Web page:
It's important to keep everything, like feeding and crating, separate. Never crate them together or feeding them next to each other. It’s crucial to acknowledge the hierarchical nature in the dog world. Therefore, greet and feed the resident dog first upon arriving home. Bestowing them the 'top dog' treatment can significantly impact their immediate and prolonged reactions to the new addition. It is simply - respecting their position in the house'.

The usage of crates and playpens is crucial. We’ve witnessed the repercussions when they are not utilised appropriately. Dogs should be treated as individuals and must always have their distinct safe place. Additionally, instill in children the importance of respecting these boundaries. The crate and the playpen should be off-limits to young children; they are not permitted to enter the puppy's crate or playpen. These are spaces designated for dogs, not humans. To reinforce this rule, I have a sign on the fridge. Although it’s dated, as it’s been years since I had a puppy or young children, it serves its purpose well.

New rules for a new puppy.
Rules of the house.

Maintaining strict supervision is paramount when introducing a new puppy to a resident dog. Allocate quality one-on-one time for each dog, ensuring they aren’t vying for your attention simultaneously.

Be very mindful about potential possession aggression or anxiety in either canine but can manifest more in the older dog in residence. They should have individual toys; for instance, if the resident dog has a favorite ball, it belongs solely to them; buy a new one for the puppy.

Additionally, it is advisable for the new puppy to have new collars, leashes, and other items to avoid the scent of another dog being embedded in them. Incorporating the resident dog's scent into the new addition’s crate can acclimate the puppy to its new family and establish a sense of belonging.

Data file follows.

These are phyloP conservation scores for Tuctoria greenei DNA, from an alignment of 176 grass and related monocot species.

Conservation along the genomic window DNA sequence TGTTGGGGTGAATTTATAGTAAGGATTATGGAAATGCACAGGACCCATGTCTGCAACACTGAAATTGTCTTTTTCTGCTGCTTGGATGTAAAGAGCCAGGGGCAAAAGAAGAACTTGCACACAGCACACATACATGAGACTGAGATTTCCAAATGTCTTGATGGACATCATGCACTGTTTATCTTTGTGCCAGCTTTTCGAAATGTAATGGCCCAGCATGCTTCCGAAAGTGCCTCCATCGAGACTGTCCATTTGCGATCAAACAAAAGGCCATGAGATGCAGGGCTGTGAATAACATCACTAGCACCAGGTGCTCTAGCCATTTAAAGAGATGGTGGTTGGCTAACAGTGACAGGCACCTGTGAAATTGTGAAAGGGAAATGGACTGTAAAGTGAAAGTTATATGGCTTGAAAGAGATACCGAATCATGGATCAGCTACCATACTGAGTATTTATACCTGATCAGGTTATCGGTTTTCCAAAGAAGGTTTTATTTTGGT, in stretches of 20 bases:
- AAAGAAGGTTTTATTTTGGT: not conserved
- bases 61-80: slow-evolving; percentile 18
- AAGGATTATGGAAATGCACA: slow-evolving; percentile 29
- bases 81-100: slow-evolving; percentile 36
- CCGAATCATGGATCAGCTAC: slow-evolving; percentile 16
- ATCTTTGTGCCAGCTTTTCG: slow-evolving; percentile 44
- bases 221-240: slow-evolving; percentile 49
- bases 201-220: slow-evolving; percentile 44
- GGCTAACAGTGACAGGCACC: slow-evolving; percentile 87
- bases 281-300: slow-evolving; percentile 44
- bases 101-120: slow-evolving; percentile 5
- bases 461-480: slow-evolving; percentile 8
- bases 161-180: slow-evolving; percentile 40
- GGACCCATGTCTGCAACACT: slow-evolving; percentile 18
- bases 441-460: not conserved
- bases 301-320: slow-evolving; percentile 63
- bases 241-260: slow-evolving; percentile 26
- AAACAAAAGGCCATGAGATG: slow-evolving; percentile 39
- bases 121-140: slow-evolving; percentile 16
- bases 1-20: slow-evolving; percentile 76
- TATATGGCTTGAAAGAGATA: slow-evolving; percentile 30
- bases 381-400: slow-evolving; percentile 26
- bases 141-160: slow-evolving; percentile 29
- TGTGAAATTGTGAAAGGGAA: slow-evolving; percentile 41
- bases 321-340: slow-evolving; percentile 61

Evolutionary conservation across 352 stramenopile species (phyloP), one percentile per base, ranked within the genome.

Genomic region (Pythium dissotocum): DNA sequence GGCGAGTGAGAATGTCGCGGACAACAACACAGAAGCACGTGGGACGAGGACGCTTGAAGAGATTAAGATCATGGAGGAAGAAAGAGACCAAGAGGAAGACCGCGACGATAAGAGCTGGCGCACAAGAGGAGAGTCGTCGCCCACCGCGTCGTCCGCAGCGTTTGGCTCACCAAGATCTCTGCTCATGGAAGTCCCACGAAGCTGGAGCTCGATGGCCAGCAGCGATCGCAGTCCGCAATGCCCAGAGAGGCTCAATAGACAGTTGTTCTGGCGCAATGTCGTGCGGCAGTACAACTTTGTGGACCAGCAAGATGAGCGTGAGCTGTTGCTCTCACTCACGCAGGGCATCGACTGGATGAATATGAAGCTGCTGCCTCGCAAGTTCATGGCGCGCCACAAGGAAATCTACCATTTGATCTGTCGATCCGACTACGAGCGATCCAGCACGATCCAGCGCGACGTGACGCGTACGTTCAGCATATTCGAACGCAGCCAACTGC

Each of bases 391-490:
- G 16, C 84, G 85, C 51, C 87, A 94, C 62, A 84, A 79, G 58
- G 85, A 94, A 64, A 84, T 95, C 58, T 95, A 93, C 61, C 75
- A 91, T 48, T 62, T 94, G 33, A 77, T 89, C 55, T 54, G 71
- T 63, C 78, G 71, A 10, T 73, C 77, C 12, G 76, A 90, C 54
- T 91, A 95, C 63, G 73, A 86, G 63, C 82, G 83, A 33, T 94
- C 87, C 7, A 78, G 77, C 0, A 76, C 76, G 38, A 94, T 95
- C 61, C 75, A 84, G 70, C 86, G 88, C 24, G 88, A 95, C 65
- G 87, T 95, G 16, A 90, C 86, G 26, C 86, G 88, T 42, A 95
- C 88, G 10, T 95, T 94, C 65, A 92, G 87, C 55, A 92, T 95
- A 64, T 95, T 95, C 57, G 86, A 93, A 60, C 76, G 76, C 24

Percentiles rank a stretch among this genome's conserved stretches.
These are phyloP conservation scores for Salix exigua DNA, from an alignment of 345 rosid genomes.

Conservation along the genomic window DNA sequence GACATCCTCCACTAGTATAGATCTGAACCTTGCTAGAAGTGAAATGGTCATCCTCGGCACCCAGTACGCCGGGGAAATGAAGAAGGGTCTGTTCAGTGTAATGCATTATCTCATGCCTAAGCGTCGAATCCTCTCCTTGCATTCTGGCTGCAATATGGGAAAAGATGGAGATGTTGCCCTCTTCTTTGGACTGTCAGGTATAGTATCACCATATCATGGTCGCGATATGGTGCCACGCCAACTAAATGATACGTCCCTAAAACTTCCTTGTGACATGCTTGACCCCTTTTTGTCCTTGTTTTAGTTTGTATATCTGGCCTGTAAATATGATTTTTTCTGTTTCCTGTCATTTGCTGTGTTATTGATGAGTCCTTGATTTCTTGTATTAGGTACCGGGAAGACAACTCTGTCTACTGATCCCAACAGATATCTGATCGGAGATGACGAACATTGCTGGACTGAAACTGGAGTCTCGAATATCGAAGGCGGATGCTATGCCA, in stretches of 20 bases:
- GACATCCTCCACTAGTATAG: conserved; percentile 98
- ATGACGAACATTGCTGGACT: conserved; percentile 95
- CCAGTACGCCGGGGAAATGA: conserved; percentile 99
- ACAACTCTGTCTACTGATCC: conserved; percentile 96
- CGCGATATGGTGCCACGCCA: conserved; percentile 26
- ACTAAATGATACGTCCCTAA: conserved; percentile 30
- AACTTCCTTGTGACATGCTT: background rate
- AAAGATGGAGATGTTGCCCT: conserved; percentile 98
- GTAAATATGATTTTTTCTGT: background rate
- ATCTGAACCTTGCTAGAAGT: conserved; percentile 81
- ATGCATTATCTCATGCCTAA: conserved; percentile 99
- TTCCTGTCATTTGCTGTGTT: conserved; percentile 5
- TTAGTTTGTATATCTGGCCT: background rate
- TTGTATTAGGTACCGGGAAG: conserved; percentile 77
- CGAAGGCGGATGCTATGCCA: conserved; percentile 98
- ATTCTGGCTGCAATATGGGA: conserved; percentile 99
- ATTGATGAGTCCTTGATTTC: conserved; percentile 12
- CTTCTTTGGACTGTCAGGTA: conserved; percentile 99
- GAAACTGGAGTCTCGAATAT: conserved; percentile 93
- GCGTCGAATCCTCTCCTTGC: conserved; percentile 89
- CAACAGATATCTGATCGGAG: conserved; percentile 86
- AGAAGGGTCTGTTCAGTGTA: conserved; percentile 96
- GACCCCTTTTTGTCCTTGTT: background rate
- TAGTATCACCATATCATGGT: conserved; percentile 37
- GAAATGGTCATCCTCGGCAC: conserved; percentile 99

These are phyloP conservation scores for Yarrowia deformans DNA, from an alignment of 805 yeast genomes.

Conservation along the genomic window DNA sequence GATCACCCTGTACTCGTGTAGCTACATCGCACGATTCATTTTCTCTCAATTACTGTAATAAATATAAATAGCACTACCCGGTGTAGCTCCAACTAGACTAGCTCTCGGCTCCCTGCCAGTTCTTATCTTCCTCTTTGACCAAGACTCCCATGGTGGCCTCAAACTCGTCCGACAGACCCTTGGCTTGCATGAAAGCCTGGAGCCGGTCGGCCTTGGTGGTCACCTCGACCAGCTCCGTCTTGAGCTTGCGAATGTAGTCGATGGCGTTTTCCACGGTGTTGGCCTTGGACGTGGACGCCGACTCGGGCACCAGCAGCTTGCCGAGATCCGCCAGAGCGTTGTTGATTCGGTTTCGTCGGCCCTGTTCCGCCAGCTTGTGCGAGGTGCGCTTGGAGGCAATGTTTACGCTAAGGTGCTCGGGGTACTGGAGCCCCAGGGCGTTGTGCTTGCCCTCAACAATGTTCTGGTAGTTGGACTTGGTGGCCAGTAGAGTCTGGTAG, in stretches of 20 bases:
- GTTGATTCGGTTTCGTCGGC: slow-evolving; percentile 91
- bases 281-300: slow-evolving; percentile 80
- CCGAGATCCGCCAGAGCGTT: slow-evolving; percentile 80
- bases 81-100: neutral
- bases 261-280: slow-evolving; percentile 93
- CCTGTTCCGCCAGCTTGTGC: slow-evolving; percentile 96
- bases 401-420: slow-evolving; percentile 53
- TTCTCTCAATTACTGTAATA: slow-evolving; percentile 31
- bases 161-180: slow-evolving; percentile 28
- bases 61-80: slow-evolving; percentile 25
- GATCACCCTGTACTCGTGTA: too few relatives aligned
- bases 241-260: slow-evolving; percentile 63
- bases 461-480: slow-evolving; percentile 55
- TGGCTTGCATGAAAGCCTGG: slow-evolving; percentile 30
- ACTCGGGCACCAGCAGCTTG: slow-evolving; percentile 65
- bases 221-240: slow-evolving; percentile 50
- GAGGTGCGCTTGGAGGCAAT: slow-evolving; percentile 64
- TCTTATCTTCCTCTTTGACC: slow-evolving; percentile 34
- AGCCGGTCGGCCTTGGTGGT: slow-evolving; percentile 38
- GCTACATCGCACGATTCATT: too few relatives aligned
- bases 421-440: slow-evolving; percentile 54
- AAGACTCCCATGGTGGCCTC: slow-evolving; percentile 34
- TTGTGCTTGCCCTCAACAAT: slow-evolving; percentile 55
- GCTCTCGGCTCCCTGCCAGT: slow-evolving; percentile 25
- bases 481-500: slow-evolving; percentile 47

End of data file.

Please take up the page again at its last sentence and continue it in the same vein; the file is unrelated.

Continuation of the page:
It’s not uncommon for the new puppy to assimilate habits, good or bad, from the resident dog. For example, a well-leash-trained older dog can instill the same discipline in the younger one.

Early and frequent training is crucial. While treating them as individuals, mutual respect should be fostered between them. Their behavior is reflective of your training. There are reputable dog clubs, like the Metropolitan Dog Club in Chermside Brisbane, and various resources on sites like Dogs Queensland, particularly beneficial for those in Queensland. As recognised and awarded experts in Dog Training Brisbane, Bonnies Dog Obedience and Puppy School has been a beacon of support for dog owners throughout Brisbane, maintaining a distinguished legacy for over fifty years.

Wherever you decide to go, inquire about their experience before enrolling your new furry companion, ensuring a well-informed and suitable choice is made.

DO's and DON'Ts for Introducing a New Puppy to a Resident Dog


  • Introduce the dogs in a neutral environment, such as a driveway or footpath or friends yard.

  • Keep both dogs on leashes and allow them to sniff each other at their own pace.

  • If the dogs seem to be getting along, you can try taking them for a short walk together.

  • Once the dogs seem comfortable around each other, you can bring them home.

  • Setup a crate and a playpen for the puppy.

  • Get them NEW items which are theirs. Collar, leash, toys, bedding, cratye, playpen etc.

  • Treat them both as individuals

  • Continue to supervise all interactions between the dogs, especially during the first few weeks and months.

  • Give both dogs plenty of individual attention and love.


  • Force the dogs to interact with each other if they're not ready.

  • Introduce the dogs in your resident dog's territory, such as your house or yard at first.

  • Let the dogs play together off-leash until you're sure they're comfortable with each other.

  • Get rid of your resident dog's favorite toys or belongings to make the puppy feel more welcome. Whats theirs is thiers.

  • Punish either dog for growling or barking at the other. This is a natural behavior that they're using to communicate with each other. You should however use a calming voice correction to mange their interactions.

Additional tips:

  • Consider introducing the dogs to each other's scents before they meet face-to-face. You can do this by giving your resident dog a blanket or towel that smells like the puppy, and vice versa.

  • Be patient and consistent with training. It may take some time for your dogs to learn to get along.

Remember, every dog is different, and some dogs may take longer than others to adjust to a new puppy in the household. Be patient and consistent, and eventually your two dogs will become best friends.

Best of luck to you all.

Peter Bonney